I did it! I finished the Georgia Jewel 50 feeling like a million bucks, which officially makes me a 50-mile ultra runner.
This post will be long, because 50-mile races are long. If you’re too busy/important/ADD to read the entire post, here’s the Cliff Notes version:
Finished in 13:48. Rained all day. Loved almost every moment. Felt great at the end. Ready for my 100.
If you’re dying to hear more (you know you are), here we go!
I was a mixture of nonchalant (just a supported long run, not a race) and freaking the fuck out (it’d still me my first official 50-miler) leading up to Jewel. My plan was to go nice and slow and maximize time on feet. I saw it as a chance to push past my current longest run of 12 hours plus spend 50 miles discovering my strengths and weaknesses. And it worked! The course wasn’t as difficult as I had expected and I felt good, so I kept up a good pace and finished in 13:48—a good bit ahead of my 15-18 hour time goal.
The race itself was low-key, but fun. I can’t express how much I love point-to-point races. You never see the same thing twice, you feel like you’re actually getting somewhere, and you have way less of an option to quit. The course was a mix of single track, fire roads, and road roads. And it was beautiful. Leaves were starting to change colors, and the fog and mist and rain made it feel like I was running through a fairy tale all day. I honestly felt like I could have kept going forever.
“I call BS, Tanya. You couldn’t have been happy the entire time.” You’re right. Some parts sucked a little bit. Like the never-ending power lines in the beginning of the race. Or the last five miles that were a soaking wet rock garden that threatened to snap your ankles. Add in the rain and dark and uphill, and it was less-than-stellar. Great mental training for Pinhoti!
Zack was a great sport and crewed and photographed me all day on muddy backroads. Another lesson—Pokey cannot come along to Pinhoti. She’s too dainty for off-roading. And as always, I loved having my virtual crew sending me words of encouragement and entertaining me throughout the race. Some people get on trails to “disconnect.” I say fuck that, I like having my people with me! Much love to you all!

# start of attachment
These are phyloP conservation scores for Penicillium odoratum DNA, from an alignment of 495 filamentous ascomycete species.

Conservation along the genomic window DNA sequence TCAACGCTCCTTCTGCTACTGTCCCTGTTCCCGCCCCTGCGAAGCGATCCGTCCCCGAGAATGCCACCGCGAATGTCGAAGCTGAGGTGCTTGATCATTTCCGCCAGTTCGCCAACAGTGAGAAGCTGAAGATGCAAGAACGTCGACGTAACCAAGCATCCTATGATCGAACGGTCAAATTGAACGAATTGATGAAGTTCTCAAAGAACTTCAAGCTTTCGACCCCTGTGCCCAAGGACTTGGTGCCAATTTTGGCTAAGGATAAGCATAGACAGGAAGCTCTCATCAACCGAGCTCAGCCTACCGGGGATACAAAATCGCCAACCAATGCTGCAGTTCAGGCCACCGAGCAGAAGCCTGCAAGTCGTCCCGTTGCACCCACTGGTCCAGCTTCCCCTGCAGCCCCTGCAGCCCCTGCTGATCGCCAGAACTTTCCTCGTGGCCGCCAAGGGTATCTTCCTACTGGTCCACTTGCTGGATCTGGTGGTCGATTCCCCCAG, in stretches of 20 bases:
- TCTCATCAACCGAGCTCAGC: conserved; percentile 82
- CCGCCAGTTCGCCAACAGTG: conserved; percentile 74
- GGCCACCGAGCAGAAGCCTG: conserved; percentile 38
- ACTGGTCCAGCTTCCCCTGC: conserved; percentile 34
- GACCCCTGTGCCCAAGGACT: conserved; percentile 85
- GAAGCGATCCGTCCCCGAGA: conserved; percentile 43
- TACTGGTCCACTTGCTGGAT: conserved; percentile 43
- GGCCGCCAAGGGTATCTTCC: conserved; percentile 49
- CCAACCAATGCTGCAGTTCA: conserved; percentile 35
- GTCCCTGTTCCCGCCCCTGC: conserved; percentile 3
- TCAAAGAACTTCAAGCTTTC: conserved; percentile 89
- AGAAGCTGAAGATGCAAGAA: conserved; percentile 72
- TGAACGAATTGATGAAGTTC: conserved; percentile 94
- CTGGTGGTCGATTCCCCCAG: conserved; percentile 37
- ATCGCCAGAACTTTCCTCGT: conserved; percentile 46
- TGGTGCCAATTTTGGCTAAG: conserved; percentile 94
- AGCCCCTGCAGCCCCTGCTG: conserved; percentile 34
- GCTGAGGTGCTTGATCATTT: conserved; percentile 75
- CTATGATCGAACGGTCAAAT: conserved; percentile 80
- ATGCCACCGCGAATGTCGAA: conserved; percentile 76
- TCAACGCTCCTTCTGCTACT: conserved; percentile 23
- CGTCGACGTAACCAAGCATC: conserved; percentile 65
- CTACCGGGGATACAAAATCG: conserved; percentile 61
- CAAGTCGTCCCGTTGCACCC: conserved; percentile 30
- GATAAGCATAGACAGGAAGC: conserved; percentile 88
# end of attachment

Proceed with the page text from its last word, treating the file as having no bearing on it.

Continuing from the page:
Jewel was essentially a dress rehearsal for the Pinhoti 100. I practiced fueling and nutrition and clothing and hair and shoes and makeup…oh wait, wrong sport. For serious though, the race gave me a great idea of what does and doesn’t work for me, so now I can make adjustments for the Big Day.
Here are five lessons that I ran away with (I’m so punny):
Doggie-bag it—A wise runner taught me to shove aid station food into ziplock bags and eat as I keep moving to save time. Brilliant! With 18 aid stations at Pinhoti, I can’t be hanging around eating a leisurely meal.
Don’t tie shoes too tightly—Take the time to stop and adjust any little thing that nags you. One minute now will save you 13 hours of discomfort. Spoiler alert—even a measly 8 miles with a too-tight shoe will bruise and hurt like a mother.
Don’t judge a race by the first mile—Miles 1 and 2 started straight up power lines that just kept rising higher and higher out of the fog. Add in some Jaw-Jaw clay sticking to my shoes, and I was seriously questioning my ability to run 49 more miles. But after yelling, “Fuck this! I’m done!” a few times and drawing laughs from surrounding runners, I felt better.
Have good gear—Some things you can get away with skimping on. Other things are kind of necessary. Like shoes. And a headlamp. I learned two important things at Jewel: my Cascadias were too old to cushion my pretty little feet, and my headlamp isn’t very bright. Add in some thick fog, and it was essentially useless. Which leads me to…
Find a friend—Once night fell and the fog rolled in and I couldn’t see the trail for shit, I started cursing my lack of lumens. So I caught up to a runner who I had been playing leapfrog with all day and asked if he wouldn’t mind sticking with me until the end of the race. He readily agreed, and between our two headlamps we were able to make our way off the mountain. Luckily, at Pinhoti I’ll have pacers to help me through sticky situations.
Five more weeks until the Big Day. Ready or not Pinhoti, here I come!
More shots from the race: